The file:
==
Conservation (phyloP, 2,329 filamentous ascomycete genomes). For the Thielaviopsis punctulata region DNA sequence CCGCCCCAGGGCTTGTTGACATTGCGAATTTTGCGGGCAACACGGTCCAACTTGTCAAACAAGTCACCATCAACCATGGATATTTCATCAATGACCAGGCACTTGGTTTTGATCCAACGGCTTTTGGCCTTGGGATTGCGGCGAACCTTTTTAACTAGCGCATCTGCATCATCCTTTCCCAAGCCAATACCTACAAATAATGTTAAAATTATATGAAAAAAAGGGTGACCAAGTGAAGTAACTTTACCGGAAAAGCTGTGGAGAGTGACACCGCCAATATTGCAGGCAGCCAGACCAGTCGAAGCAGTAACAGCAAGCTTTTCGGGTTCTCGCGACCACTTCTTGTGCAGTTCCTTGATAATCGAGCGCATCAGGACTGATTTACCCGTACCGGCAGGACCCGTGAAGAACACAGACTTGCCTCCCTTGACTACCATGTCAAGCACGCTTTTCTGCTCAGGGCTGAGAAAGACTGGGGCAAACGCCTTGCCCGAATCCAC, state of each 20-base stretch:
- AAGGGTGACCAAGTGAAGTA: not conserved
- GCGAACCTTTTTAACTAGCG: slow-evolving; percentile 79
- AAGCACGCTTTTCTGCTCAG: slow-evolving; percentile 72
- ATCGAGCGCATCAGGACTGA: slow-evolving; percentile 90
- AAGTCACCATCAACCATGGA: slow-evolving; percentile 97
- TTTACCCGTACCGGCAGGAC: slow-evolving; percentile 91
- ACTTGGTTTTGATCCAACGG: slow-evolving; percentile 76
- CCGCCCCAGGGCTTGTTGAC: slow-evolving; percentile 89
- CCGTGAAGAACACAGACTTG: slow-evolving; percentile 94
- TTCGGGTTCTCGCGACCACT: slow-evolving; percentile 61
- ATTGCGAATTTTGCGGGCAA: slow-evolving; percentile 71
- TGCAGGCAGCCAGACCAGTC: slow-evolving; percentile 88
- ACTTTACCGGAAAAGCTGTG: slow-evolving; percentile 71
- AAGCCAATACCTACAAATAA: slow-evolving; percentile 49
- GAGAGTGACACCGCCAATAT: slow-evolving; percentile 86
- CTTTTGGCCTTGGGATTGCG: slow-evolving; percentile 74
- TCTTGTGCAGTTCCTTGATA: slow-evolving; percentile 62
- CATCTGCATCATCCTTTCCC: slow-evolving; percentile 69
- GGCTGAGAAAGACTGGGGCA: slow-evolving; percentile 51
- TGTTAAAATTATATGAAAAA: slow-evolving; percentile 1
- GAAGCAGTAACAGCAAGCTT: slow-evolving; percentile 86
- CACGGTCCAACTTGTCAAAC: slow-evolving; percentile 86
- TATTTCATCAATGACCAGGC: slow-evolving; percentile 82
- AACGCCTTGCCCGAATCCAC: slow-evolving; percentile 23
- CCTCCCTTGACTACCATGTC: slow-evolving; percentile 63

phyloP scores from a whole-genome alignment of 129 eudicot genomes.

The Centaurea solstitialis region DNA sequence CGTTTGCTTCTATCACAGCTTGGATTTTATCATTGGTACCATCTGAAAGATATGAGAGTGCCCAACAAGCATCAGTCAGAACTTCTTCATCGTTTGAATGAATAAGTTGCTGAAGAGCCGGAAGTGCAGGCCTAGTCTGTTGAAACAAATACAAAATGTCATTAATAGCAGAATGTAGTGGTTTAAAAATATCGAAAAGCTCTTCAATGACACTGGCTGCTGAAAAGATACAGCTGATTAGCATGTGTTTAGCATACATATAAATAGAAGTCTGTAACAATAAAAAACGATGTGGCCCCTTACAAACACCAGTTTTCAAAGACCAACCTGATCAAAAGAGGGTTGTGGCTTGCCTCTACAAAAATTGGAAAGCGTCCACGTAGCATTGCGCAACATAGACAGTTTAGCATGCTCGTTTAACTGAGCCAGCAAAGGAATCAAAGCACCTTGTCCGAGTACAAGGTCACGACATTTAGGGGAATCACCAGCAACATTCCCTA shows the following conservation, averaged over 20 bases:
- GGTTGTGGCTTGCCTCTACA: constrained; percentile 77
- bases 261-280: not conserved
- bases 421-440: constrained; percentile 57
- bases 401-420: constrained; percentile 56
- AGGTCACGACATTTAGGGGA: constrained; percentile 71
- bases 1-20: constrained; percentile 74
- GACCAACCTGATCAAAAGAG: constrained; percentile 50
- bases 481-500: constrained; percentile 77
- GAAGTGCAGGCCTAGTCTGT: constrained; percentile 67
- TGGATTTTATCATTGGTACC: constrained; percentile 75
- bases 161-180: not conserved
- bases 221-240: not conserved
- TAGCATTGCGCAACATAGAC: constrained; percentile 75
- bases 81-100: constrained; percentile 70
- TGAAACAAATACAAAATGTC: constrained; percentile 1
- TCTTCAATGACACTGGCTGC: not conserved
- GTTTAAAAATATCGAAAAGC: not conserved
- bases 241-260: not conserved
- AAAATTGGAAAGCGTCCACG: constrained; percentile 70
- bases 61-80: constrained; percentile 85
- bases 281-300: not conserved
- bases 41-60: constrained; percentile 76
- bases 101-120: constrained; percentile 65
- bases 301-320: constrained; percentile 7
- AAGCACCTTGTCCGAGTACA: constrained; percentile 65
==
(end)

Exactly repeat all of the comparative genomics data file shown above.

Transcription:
Conservation (phyloP, 2,329 filamentous ascomycete genomes). For the Thielaviopsis punctulata region DNA sequence CCGCCCCAGGGCTTGTTGACATTGCGAATTTTGCGGGCAACACGGTCCAACTTGTCAAACAAGTCACCATCAACCATGGATATTTCATCAATGACCAGGCACTTGGTTTTGATCCAACGGCTTTTGGCCTTGGGATTGCGGCGAACCTTTTTAACTAGCGCATCTGCATCATCCTTTCCCAAGCCAATACCTACAAATAATGTTAAAATTATATGAAAAAAAGGGTGACCAAGTGAAGTAACTTTACCGGAAAAGCTGTGGAGAGTGACACCGCCAATATTGCAGGCAGCCAGACCAGTCGAAGCAGTAACAGCAAGCTTTTCGGGTTCTCGCGACCACTTCTTGTGCAGTTCCTTGATAATCGAGCGCATCAGGACTGATTTACCCGTACCGGCAGGACCCGTGAAGAACACAGACTTGCCTCCCTTGACTACCATGTCAAGCACGCTTTTCTGCTCAGGGCTGAGAAAGACTGGGGCAAACGCCTTGCCCGAATCCAC, state of each 20-base stretch:
- AAGGGTGACCAAGTGAAGTA: not conserved
- GCGAACCTTTTTAACTAGCG: slow-evolving; percentile 79
- AAGCACGCTTTTCTGCTCAG: slow-evolving; percentile 72
- ATCGAGCGCATCAGGACTGA: slow-evolving; percentile 90
- AAGTCACCATCAACCATGGA: slow-evolving; percentile 97
- TTTACCCGTACCGGCAGGAC: slow-evolving; percentile 91
- ACTTGGTTTTGATCCAACGG: slow-evolving; percentile 76
- CCGCCCCAGGGCTTGTTGAC: slow-evolving; percentile 89
- CCGTGAAGAACACAGACTTG: slow-evolving; percentile 94
- TTCGGGTTCTCGCGACCACT: slow-evolving; percentile 61
- ATTGCGAATTTTGCGGGCAA: slow-evolving; percentile 71
- TGCAGGCAGCCAGACCAGTC: slow-evolving; percentile 88
- ACTTTACCGGAAAAGCTGTG: slow-evolving; percentile 71
- AAGCCAATACCTACAAATAA: slow-evolving; percentile 49
- GAGAGTGACACCGCCAATAT: slow-evolving; percentile 86
- CTTTTGGCCTTGGGATTGCG: slow-evolving; percentile 74
- TCTTGTGCAGTTCCTTGATA: slow-evolving; percentile 62
- CATCTGCATCATCCTTTCCC: slow-evolving; percentile 69
- GGCTGAGAAAGACTGGGGCA: slow-evolving; percentile 51
- TGTTAAAATTATATGAAAAA: slow-evolving; percentile 1
- GAAGCAGTAACAGCAAGCTT: slow-evolving; percentile 86
- CACGGTCCAACTTGTCAAAC: slow-evolving; percentile 86
- TATTTCATCAATGACCAGGC: slow-evolving; percentile 82
- AACGCCTTGCCCGAATCCAC: slow-evolving; percentile 23
- CCTCCCTTGACTACCATGTC: slow-evolving; percentile 63

phyloP scores from a whole-genome alignment of 129 eudicot genomes.

The Centaurea solstitialis region DNA sequence CGTTTGCTTCTATCACAGCTTGGATTTTATCATTGGTACCATCTGAAAGATATGAGAGTGCCCAACAAGCATCAGTCAGAACTTCTTCATCGTTTGAATGAATAAGTTGCTGAAGAGCCGGAAGTGCAGGCCTAGTCTGTTGAAACAAATACAAAATGTCATTAATAGCAGAATGTAGTGGTTTAAAAATATCGAAAAGCTCTTCAATGACACTGGCTGCTGAAAAGATACAGCTGATTAGCATGTGTTTAGCATACATATAAATAGAAGTCTGTAACAATAAAAAACGATGTGGCCCCTTACAAACACCAGTTTTCAAAGACCAACCTGATCAAAAGAGGGTTGTGGCTTGCCTCTACAAAAATTGGAAAGCGTCCACGTAGCATTGCGCAACATAGACAGTTTAGCATGCTCGTTTAACTGAGCCAGCAAAGGAATCAAAGCACCTTGTCCGAGTACAAGGTCACGACATTTAGGGGAATCACCAGCAACATTCCCTA shows the following conservation, averaged over 20 bases:
- GGTTGTGGCTTGCCTCTACA: constrained; percentile 77
- bases 261-280: not conserved
- bases 421-440: constrained; percentile 57
- bases 401-420: constrained; percentile 56
- AGGTCACGACATTTAGGGGA: constrained; percentile 71
- bases 1-20: constrained; percentile 74
- GACCAACCTGATCAAAAGAG: constrained; percentile 50
- bases 481-500: constrained; percentile 77
- GAAGTGCAGGCCTAGTCTGT: constrained; percentile 67
- TGGATTTTATCATTGGTACC: constrained; percentile 75
- bases 161-180: not conserved
- bases 221-240: not conserved
- TAGCATTGCGCAACATAGAC: constrained; percentile 75
- bases 81-100: constrained; percentile 70
- TGAAACAAATACAAAATGTC: constrained; percentile 1
- TCTTCAATGACACTGGCTGC: not conserved
- GTTTAAAAATATCGAAAAGC: not conserved
- bases 241-260: not conserved
- AAAATTGGAAAGCGTCCACG: constrained; percentile 70
- bases 61-80: constrained; percentile 85
- bases 281-300: not conserved
- bases 41-60: constrained; percentile 76
- bases 101-120: constrained; percentile 65
- bases 301-320: constrained; percentile 7
- AAGCACCTTGTCCGAGTACA: constrained; percentile 65